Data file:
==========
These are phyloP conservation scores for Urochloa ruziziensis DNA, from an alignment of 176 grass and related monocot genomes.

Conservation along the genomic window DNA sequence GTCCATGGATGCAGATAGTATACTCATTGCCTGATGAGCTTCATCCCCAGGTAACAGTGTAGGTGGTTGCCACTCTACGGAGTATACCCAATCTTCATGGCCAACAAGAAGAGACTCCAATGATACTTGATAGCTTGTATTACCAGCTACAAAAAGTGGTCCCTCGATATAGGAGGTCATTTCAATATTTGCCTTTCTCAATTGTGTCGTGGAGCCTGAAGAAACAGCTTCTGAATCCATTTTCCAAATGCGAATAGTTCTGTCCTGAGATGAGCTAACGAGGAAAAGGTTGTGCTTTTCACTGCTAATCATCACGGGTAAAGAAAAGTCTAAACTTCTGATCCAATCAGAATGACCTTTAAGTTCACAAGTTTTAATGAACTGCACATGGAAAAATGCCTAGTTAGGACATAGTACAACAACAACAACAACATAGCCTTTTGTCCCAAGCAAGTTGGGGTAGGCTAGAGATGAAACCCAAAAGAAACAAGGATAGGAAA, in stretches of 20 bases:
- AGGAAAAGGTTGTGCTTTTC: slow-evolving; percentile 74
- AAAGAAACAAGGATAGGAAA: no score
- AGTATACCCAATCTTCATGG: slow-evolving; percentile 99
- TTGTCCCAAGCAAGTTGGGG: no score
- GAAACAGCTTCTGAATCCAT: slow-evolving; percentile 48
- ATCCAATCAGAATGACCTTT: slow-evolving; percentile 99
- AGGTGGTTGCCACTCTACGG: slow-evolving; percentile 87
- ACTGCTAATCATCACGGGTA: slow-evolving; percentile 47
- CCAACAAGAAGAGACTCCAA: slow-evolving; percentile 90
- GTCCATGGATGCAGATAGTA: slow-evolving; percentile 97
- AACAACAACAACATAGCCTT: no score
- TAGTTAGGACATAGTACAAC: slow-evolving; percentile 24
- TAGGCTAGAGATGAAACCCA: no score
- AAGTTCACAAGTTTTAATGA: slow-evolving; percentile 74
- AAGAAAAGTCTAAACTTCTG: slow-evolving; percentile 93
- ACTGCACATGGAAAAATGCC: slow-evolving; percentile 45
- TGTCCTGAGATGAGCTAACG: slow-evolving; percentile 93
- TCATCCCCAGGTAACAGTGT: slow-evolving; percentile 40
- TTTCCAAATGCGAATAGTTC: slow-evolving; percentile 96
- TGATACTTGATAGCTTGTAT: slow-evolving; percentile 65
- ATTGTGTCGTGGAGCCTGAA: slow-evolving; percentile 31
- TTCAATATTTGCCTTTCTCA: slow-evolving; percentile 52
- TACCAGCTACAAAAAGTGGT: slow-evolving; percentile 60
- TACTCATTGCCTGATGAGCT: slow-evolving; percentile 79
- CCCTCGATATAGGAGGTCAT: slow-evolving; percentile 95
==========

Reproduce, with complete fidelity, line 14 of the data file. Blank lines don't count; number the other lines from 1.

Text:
- TAGTTAGGACATAGTACAAC: slow-evolving; percentile 24